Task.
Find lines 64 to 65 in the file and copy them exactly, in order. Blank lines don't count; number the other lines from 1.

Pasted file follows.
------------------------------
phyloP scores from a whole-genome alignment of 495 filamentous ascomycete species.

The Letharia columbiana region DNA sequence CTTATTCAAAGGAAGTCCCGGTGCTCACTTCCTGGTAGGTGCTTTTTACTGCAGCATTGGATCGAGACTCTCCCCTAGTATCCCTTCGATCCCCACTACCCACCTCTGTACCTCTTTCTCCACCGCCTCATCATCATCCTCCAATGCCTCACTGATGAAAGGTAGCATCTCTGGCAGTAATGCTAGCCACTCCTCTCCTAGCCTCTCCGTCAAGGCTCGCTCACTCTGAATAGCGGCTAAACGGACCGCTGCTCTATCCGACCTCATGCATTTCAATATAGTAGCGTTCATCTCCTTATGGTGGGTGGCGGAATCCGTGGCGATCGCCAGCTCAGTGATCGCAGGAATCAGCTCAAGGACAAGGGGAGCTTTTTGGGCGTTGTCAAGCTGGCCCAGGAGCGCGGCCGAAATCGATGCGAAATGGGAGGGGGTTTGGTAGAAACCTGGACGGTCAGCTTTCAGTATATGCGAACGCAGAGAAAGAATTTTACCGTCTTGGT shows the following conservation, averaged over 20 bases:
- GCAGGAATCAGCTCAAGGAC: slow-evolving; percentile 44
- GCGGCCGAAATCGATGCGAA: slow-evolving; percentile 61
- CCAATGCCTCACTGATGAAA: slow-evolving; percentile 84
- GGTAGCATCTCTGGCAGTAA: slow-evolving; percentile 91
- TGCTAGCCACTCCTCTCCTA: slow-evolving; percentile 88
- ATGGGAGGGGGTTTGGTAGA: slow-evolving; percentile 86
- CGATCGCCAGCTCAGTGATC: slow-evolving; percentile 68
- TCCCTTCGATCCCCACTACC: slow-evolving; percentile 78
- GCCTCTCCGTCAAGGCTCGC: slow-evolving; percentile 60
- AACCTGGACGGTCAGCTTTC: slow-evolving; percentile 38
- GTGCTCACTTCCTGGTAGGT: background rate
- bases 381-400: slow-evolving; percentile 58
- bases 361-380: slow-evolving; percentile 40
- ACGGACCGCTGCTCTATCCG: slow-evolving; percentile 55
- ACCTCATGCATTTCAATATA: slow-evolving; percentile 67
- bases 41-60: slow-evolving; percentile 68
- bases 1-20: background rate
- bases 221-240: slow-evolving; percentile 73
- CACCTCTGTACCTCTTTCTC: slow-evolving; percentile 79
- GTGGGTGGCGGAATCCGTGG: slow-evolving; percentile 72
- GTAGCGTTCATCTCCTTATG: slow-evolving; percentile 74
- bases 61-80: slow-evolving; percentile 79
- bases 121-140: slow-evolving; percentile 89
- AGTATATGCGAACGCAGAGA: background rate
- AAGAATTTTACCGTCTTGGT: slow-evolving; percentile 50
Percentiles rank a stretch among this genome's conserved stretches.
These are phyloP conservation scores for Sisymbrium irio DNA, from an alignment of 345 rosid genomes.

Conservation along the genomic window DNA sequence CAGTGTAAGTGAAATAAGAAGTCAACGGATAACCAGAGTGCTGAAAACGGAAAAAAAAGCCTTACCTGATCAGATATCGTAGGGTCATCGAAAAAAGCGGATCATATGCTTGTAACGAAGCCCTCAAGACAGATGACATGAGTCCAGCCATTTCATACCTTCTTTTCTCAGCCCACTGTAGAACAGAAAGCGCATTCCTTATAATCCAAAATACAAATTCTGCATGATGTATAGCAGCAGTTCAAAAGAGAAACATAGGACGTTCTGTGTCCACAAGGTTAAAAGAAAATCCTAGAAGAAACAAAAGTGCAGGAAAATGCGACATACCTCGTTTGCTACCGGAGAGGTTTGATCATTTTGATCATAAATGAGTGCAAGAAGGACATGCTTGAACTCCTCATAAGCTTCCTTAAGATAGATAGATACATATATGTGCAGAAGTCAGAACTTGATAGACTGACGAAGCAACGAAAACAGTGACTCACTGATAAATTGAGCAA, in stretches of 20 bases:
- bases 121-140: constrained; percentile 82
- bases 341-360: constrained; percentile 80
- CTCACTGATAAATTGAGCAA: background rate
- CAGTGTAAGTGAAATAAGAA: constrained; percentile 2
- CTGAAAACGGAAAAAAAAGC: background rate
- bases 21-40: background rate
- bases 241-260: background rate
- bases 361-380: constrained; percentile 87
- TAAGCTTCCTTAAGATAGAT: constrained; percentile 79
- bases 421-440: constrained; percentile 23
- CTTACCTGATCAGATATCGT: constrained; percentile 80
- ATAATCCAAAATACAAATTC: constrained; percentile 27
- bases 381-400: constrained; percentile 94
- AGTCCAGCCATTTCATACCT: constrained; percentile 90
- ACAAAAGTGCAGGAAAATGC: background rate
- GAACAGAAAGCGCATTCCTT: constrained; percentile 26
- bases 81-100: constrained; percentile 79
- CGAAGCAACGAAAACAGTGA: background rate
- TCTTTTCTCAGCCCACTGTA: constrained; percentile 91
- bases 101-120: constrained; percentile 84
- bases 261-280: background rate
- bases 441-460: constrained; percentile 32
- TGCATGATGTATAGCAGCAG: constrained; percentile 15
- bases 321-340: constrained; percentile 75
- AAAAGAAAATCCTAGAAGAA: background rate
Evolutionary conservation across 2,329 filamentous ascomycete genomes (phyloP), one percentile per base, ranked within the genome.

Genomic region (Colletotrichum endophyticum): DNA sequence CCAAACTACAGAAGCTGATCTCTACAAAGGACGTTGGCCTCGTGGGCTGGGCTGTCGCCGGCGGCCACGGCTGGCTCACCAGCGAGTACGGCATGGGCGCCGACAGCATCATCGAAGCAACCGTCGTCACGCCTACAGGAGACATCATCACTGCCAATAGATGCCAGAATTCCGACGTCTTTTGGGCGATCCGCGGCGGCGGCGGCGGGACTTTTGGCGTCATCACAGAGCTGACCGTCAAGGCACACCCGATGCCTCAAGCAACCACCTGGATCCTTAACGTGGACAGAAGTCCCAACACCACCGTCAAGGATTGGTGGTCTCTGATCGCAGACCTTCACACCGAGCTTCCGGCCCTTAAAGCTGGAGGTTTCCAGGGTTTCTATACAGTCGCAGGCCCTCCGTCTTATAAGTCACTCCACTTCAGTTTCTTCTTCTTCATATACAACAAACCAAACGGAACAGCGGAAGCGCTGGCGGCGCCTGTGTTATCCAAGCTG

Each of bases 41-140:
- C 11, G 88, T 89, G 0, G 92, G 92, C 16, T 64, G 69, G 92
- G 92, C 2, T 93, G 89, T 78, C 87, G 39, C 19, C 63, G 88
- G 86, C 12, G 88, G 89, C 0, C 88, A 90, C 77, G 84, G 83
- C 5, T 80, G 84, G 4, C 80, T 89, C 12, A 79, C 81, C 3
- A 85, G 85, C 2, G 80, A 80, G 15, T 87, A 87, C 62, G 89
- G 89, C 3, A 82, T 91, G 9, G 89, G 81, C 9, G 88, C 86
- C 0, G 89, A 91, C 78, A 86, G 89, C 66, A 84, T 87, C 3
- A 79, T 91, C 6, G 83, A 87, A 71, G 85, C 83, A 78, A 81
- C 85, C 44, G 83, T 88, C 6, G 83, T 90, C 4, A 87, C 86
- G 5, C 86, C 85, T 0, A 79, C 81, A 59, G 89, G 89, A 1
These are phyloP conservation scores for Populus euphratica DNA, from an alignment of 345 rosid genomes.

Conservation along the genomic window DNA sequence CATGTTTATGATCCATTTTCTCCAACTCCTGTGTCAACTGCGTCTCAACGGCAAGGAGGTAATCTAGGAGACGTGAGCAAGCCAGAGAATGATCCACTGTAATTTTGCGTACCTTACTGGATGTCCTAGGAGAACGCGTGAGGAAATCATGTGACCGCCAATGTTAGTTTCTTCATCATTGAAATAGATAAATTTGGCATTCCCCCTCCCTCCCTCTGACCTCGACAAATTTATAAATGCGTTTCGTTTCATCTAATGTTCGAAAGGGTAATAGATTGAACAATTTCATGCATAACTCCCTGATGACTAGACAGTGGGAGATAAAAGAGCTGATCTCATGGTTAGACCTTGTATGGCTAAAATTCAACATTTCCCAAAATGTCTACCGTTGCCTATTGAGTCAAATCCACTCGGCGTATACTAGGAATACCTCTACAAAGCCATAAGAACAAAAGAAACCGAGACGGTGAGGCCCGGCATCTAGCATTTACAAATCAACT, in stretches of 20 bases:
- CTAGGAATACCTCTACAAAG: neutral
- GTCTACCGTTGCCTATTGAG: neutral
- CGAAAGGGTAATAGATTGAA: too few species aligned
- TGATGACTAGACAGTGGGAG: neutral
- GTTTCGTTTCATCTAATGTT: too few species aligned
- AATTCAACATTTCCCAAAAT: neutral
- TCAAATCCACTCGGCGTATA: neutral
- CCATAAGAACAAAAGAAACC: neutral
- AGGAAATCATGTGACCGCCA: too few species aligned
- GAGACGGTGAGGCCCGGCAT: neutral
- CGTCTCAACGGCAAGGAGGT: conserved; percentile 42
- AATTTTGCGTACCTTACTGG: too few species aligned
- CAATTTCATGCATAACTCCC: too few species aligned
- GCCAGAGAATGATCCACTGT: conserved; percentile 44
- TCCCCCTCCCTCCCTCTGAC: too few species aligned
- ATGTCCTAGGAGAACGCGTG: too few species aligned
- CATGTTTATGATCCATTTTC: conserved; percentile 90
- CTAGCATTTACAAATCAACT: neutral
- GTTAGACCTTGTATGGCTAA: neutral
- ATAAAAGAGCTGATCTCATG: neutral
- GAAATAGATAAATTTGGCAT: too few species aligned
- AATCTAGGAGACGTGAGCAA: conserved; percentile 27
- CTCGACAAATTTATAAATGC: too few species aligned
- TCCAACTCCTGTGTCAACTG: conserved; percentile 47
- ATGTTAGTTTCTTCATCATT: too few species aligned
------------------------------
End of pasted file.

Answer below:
- G 89, C 3, A 82, T 91, G 9, G 89, G 81, C 9, G 88, C 86
- C 0, G 89, A 91, C 78, A 86, G 89, C 66, A 84, T 87, C 3